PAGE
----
As shown in FIGS. 3a, 3b, and 3c, these screw sections are assembled by sliding bushings 14 and 14' on shafts 15 and 15' to form the twin screws 20 and 20'. Keys 16 and 16' prevent rotation of the bushings with respect to the axis and thereby maintain the desired surface configuration of the screw.
The screw elements of sections 21, 23, 26, 29 and 30 are bushings having three-tipped cross section 17 and 17' as illustrated in FIG. 3a with the cross sections being continuously rotated along the length of the axes of the bushings to evolve triple-threaded screw surfaces as illustrated in FIG. 4a. The pitch and fineness of the screw surfaces are regulated as desired, and the bushing-to-bushing and bushing-to-wall clearances are kept small so that the screw elements wipe one another and the wall as the shafts rotate together in the same direction.
The kneading elements of homogenizing sections 24, 27, and 28 are bushings having three-tipped cross sections 18 and 18' as illustrated in FIG. 3b which when rotated do not evolve a triple-threaded screw. These three-tipped bushings are placed on the shaft alternately at a 60 angle and at a coincident angle to the preceding screw elements. The kneading elements are continuously self-wiping just as the screw elements are.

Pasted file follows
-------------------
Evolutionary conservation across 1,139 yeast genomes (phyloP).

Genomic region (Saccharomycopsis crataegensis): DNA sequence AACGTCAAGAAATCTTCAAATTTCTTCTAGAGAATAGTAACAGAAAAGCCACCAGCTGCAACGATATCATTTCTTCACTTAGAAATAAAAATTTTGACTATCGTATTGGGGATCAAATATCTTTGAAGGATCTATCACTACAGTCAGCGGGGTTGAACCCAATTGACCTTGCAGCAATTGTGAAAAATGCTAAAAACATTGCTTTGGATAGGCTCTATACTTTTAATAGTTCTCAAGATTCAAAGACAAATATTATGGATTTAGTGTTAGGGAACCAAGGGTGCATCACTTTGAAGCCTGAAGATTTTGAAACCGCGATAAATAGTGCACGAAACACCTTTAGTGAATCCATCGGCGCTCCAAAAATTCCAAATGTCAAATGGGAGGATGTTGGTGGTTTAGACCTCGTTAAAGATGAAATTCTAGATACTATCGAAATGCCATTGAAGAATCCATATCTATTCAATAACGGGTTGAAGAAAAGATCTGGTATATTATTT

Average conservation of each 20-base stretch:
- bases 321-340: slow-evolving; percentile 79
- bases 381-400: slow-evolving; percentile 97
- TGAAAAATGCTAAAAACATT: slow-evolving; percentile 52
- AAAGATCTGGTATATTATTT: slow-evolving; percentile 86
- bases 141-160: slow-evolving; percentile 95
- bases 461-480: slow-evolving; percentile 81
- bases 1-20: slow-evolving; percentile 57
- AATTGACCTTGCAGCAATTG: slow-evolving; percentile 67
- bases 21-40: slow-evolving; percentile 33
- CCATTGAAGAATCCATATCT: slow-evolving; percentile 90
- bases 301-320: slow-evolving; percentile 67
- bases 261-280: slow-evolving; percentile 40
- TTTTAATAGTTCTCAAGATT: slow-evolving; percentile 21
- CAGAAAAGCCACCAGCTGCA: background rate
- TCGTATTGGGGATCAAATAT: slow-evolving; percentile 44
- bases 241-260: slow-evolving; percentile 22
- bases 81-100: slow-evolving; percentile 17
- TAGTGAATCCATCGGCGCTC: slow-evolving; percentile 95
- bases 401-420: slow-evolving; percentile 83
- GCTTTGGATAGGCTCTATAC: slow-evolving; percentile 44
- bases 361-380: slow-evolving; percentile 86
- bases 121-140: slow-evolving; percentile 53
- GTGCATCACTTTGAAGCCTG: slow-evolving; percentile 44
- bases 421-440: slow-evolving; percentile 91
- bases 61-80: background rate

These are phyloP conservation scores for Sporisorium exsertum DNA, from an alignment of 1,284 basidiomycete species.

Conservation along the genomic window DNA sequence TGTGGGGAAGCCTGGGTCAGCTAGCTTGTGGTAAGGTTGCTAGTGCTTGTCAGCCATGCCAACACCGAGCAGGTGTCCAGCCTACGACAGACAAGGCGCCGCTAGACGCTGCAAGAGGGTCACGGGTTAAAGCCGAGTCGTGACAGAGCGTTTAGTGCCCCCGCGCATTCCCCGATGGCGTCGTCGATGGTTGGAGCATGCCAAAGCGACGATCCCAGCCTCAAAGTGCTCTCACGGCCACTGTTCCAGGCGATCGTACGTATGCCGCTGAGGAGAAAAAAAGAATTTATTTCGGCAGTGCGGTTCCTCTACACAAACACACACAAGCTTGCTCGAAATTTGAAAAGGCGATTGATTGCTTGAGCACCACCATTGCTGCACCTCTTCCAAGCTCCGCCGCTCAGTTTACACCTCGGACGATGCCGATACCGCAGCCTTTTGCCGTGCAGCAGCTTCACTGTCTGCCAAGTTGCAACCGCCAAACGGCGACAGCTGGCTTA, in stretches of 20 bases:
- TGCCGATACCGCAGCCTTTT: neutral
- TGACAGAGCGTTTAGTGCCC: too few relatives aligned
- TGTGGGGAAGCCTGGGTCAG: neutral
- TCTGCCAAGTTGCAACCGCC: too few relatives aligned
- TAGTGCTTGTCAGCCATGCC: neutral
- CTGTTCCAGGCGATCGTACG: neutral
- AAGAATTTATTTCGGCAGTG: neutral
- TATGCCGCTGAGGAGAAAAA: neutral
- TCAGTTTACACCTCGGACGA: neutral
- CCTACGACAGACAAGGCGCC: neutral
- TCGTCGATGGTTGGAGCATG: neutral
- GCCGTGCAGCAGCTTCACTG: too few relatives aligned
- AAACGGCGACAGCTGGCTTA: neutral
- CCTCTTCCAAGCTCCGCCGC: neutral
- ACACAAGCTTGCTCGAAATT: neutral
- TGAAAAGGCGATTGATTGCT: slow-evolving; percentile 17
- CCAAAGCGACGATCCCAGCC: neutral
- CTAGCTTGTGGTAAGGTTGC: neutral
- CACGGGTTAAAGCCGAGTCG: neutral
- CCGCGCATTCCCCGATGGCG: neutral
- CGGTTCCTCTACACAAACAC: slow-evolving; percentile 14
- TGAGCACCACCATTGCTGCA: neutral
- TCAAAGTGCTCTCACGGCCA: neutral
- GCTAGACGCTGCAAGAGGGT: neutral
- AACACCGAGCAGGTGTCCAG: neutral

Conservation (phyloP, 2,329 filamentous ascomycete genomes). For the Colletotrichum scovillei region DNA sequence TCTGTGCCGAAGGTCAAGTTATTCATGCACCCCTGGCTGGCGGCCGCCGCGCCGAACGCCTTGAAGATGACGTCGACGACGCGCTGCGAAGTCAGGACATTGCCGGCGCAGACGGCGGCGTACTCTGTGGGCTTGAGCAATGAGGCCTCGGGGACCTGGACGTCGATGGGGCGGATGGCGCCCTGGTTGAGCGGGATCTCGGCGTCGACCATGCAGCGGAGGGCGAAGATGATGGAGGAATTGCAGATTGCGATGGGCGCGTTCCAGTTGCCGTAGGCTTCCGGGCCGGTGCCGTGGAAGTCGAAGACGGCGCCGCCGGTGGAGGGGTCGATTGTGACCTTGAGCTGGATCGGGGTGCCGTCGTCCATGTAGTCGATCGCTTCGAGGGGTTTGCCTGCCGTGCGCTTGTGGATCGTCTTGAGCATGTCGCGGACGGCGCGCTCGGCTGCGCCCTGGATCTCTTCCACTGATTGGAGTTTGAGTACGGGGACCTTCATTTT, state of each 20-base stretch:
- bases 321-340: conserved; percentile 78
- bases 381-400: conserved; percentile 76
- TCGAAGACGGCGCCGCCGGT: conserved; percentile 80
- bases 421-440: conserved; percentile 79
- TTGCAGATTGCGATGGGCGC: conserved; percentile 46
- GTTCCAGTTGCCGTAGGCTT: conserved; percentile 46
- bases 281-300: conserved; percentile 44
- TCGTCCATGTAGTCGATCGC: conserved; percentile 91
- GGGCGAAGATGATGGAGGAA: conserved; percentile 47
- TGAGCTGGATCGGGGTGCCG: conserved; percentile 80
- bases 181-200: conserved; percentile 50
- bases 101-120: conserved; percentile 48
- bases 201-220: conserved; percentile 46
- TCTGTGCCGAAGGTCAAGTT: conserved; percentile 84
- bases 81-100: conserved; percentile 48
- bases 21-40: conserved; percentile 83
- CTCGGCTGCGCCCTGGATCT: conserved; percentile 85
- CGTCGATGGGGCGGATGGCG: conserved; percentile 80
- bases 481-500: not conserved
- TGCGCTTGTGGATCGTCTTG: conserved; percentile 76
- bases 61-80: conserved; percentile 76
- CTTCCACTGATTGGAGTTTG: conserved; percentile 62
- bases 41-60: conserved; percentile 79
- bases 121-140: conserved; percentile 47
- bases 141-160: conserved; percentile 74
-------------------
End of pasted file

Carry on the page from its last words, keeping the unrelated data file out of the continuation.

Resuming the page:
The deep flighted screw elements of section 22 are bushings having three-tipped cross sections 19 and 19' as shown in FIG. 3c with the cross section being continuously rotated along the length of the axis of the bushing to evolve triple-threaded screw surfaces as illustrated in FIG. 4b. However, the bushing-to-bushing clearances of the deep flighted screws are kept large and the screws are not self-wiping although the barrel walls are wiped.